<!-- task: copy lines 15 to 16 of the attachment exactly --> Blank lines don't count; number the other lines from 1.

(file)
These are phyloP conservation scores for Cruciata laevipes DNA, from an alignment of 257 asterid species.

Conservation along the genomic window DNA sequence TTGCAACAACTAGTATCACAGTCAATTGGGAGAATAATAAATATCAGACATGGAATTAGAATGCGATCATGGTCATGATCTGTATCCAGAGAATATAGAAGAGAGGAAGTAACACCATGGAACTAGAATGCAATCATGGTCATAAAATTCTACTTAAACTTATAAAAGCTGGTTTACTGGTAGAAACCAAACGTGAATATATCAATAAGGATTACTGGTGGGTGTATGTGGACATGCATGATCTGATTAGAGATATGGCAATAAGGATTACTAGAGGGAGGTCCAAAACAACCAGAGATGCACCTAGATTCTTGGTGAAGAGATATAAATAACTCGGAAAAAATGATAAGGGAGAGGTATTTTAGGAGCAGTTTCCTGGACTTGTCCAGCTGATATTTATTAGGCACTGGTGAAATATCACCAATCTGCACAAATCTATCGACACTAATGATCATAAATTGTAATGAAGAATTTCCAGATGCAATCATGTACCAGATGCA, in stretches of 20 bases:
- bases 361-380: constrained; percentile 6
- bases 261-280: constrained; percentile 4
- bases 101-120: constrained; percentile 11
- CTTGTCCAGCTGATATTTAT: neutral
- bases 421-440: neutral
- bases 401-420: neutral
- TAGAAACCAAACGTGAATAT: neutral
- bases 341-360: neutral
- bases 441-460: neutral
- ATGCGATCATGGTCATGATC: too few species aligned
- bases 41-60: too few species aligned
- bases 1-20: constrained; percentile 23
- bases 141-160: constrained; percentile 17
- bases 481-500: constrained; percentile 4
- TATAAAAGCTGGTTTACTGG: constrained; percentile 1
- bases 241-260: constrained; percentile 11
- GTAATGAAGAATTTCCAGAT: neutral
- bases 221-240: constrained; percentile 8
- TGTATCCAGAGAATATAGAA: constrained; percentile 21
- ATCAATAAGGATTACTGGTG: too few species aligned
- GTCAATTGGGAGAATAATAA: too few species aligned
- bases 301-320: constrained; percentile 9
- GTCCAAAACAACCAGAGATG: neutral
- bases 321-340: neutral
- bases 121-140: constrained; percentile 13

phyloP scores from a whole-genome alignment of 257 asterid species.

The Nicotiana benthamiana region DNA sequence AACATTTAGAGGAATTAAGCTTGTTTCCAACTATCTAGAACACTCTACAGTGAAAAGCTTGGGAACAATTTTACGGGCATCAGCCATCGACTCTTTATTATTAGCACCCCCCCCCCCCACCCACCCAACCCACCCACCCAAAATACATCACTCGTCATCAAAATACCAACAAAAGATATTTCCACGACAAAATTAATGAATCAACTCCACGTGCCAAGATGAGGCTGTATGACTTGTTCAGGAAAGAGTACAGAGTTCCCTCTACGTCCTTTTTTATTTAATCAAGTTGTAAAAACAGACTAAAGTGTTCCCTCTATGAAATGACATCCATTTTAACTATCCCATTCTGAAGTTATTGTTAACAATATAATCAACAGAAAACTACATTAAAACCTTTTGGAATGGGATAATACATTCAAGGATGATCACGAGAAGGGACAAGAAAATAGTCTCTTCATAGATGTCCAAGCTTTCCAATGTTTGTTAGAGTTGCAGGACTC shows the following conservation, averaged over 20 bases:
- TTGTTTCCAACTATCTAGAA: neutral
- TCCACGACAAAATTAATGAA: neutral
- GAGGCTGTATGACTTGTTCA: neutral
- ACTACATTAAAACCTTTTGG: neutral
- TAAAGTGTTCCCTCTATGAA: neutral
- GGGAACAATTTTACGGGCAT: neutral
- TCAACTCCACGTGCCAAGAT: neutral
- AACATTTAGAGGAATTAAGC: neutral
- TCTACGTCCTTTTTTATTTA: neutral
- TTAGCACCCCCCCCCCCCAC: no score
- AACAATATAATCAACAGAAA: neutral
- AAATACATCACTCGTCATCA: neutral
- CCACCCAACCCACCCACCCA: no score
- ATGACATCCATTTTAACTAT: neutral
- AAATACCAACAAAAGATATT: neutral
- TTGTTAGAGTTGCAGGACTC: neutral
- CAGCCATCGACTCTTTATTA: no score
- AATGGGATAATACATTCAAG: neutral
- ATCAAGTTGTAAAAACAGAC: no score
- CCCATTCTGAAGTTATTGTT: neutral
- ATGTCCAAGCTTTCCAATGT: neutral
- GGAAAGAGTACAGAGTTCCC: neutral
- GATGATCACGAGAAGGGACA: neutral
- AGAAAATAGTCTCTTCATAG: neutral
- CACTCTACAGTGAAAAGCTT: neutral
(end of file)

- bases 141-160: constrained; percentile 17
- bases 481-500: constrained; percentile 4